Tell everyone I said hi, and to not forget the sunscreen. Hope you have a great summer.”

-Carolyn, 17 year old member


“These opportunities for discussion and learning sound so great for our girls!”

-Beth Weirnet, Director of clinical programming at the Germaine Lawrence School (we’ve served 9 of their students since 2007)


“OMG OMG OMG OMG OMG OMG OMG OMG OMG OMG OMG OMG OMG OMG OMG OMG OMG OMG OMG OMG OMG OMG OMG OMG OMG OMG OMG OMG OMG OMG OMG OMG OMG OMG OMG OMG OMG OMG OMG OMG OMG OMG OMG OMG OMG OMG OMG OMG OMG OMG OMG OMG OMG OMG OMG OMG OMG OMG OMG OMG OMG OMG OMG OMG OMG OMG OMG OMG OMG OMG OMG OMG OMG OMG OMG OMG OMG OMG OMG OMG OMG OMG OMG OMG OMG OMG OMG OMG OMG OMG OMG OMG OMG OMG OMG OMG OMG OMG OMG OMG OMG OMG OMG OMG OMG OMG OMG OMG OMG OMG OMG OMG OMG OMG OMG OMG OMG OMG OMG OMG

THAT IS SOOOOOOOOOOOOOOOO COOOOOOOOOOOOOOOOL!!!!!!!!!!!!!!!!!!!!!!!!!!!!!!!!!!!!!!!!!!!!!!!!!!!!!!!!!!!!!!!!!!!!!!!!!! 😀 ;D

YOU ROCK STACY!!!!!!!!!!!!!!!!!!!!!!!!!!!!!!!!!!!!!!!!!!!!!!!!!!! WOOOOOOOOOOOOOOOOOOHOOOOOOOOOOOOO!!!!!!!!!!! 😛 🙂

YAAAAAAAAAAAAAAAAAAAAAAAY!!!!!!!!!!!!!!! AAAAAAAAAAAAAAAAAAAAAWEEEEEESOOOOOOOMEEEEE!!!!!!!

I’M REALLY EXCITED!!!!!!!!!!!!! YAY!!!!!!!!!!!!! RUNNING CLUB ROCKS!!!!!!!!!!!!!!!!!!!!”

-Emma, 14 year old member since 2007 when she learned we were getting club sweatshirts


“It was so nice to be back in running club. Katie absolutely loved it and in the car on the way back Caroline was saying that running just makes her feel good, and not because her eating disorder is craving exercise (which is the concern) but because it just lifts her mood and relaxes her. I’m pretty thrilled with this – for Caroline that is a huge departure from where she was a couple months ago. So thank you for providing this again!

As for the missing release I apologize, Magda told me that she had filled out her registration, gotten her waiver signed by staff and also paid her dues. I will make sure she brings it next time and let her know that if she is not going to communicate honestly she will not be able to participate. I’m not sure about Katie’s — it could be a mixup, I’ll have her fill out another one.

Thank you so much for the clothes. The girls were very excited on the way back and did a nice job making sure Shae was there before they split up the stuff. Thank you again – this means so much to them. I will see you next week!”

-Jessica Spurgen, clinical coordinator at the Germaine Lawrence School


“I started out running with my mom, starting near a sign that said “9 minute mile runners”. We were hardly jogging when the gun went off, because it took a long time for the people in front of us to get moving and it was really crowded. It thinned out a little, and I soon realized that when I was staying with my mom, people were passing us, and I’m not the kind of person who lets people pass me. I like to pass people myself. So, I split up from my mom, planning to meet her when she came in. I picked up my pace quite a bit, looking for loopholes through the crowd. At one point, we went under a bridge and then we turned around and started running the other way, and I saw my mom running on one side and I was on the other. We then made another turn and I saw my mom another time. I wasn’t feeling tired at all, and I was going a reasonable pace. I wasn’t listening to music or anything, but what kept me going was counting the number of people I passed. It made me feel like I was making progress, and I was doing great.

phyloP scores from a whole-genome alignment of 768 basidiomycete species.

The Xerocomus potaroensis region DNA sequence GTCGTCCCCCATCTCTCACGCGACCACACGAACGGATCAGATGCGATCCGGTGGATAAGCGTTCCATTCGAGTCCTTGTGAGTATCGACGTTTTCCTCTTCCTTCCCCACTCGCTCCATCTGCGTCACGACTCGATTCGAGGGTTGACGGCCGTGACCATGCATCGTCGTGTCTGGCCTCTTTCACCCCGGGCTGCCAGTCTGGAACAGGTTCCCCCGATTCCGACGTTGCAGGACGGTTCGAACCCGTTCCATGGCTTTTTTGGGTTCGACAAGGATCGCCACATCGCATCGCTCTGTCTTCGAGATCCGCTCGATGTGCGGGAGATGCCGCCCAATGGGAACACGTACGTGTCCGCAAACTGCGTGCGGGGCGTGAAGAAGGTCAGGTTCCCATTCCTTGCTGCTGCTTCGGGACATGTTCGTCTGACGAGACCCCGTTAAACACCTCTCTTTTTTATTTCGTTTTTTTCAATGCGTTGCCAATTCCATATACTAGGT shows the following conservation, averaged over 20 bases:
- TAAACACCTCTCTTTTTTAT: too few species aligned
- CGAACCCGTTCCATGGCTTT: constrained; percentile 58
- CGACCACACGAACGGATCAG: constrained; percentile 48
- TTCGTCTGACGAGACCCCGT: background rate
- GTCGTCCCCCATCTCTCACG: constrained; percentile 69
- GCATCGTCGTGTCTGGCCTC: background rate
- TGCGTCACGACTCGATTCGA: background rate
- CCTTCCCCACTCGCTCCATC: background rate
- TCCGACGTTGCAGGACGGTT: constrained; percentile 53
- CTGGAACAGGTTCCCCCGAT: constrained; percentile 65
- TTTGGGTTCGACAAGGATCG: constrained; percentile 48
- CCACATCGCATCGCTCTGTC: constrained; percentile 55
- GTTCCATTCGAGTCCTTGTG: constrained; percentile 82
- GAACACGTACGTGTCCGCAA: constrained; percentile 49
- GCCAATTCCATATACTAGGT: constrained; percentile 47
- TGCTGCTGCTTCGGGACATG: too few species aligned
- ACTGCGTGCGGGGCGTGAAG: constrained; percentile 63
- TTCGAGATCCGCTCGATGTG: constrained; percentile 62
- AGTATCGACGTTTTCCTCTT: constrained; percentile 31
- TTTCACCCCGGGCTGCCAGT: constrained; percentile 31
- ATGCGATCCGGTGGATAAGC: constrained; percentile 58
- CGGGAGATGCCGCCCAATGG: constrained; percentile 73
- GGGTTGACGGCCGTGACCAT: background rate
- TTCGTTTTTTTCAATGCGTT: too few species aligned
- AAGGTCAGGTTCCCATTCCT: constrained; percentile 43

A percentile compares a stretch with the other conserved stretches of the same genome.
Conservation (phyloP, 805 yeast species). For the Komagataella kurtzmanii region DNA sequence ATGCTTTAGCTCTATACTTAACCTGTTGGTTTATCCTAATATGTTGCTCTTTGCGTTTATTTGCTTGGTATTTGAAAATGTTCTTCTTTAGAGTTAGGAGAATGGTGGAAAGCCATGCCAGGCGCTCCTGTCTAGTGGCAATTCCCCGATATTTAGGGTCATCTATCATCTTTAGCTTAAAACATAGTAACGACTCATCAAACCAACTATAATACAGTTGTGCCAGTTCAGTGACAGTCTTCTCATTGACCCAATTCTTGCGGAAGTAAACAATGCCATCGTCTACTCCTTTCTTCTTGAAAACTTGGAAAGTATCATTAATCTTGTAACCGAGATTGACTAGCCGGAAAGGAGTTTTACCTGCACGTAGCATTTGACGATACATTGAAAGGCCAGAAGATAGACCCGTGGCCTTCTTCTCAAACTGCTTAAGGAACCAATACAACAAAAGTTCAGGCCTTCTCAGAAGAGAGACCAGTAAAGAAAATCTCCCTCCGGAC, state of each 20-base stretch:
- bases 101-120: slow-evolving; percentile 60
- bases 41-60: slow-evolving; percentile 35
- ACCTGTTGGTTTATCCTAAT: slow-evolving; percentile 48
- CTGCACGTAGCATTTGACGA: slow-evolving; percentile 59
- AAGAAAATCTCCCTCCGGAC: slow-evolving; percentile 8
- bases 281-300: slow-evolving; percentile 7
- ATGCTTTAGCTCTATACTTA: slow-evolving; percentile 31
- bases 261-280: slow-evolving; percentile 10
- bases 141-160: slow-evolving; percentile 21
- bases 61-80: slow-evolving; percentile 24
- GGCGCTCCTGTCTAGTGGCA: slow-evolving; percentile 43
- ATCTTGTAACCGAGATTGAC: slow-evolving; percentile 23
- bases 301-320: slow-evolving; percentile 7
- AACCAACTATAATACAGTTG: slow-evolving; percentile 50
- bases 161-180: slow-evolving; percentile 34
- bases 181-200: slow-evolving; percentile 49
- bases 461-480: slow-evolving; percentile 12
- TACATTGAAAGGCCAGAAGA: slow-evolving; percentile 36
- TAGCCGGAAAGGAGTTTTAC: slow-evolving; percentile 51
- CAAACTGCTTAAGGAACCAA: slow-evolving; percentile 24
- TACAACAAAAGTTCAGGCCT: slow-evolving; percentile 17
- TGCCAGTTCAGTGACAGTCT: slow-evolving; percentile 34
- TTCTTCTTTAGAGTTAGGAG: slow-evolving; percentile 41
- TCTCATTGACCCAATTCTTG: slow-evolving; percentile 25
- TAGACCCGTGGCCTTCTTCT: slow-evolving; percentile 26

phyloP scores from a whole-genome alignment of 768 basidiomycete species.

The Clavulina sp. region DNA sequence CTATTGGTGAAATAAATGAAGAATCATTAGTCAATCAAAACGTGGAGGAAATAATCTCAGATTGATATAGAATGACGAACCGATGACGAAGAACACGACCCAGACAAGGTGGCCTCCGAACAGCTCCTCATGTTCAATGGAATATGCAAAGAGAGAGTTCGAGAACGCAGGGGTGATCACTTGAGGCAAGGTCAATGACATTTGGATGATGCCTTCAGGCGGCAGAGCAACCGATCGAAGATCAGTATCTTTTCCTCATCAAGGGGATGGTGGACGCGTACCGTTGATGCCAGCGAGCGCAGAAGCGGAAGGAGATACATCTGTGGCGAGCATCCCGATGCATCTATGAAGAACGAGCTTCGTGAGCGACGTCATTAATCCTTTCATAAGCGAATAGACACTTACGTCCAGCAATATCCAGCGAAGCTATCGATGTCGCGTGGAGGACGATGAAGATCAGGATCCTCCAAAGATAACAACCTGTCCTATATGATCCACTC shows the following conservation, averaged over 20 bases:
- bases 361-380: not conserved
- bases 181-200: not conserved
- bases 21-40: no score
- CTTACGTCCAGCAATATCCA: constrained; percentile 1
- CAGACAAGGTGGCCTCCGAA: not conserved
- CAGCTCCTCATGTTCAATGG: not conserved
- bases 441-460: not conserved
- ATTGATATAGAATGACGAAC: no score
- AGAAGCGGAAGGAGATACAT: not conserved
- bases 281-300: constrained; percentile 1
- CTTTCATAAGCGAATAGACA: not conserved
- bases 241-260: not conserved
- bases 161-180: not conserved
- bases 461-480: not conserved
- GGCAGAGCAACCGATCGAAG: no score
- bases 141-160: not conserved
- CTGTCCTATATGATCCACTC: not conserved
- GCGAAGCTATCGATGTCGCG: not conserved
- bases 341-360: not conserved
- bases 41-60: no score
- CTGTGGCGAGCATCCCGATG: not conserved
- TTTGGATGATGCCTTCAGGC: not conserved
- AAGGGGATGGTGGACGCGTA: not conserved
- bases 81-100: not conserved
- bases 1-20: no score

On around the fourth or fifth mile, we ran over the salt and pepper bridge. I was beginning to feel a little bit tired now, but not because I was running out of energy but because I wasn’t passing many people anymore. I didn’t know if I was with a faster group or if i was slowing down, but I pushed myself to keep passing people. Most of these people were at least college students, and there were only a few people my age. The race was going a lot faster than I had expected, and each mile seemed to be a big portion of the race. When I had about a mile to go, I realized that that only meant four times around the track, and I thought: That’s easy! I can do it in no time!

I pushed the speed again, and then, very soon, I saw a 6 mile marker. I thought, “am I done?” and then I realized that it was 6.2. We turned a corner, and I could see a large banner high above my head in the distance, which I knew was the finish line. I saw a girl that looked about my age running with an older woman up ahead of me, and I said to myself, “i know I can beat her.” Now that I knew how much was left, I decided to give it everything I had left. I sprinted to the finish, flying by the surprised girl, and then I was done. The race felt so quick, and I felt like I could run another 20 miles! I waited for my mom, and in about 15 minutes, she finished. I raided all of the freebies, and then we got on the train and went home. Soccer practice that night wasn’t very enjoyable. 😀

P.S. You can send this to running club if you want to!”

-Emma, 14 year old member (this is her race report for her first road race of 6.2 miles)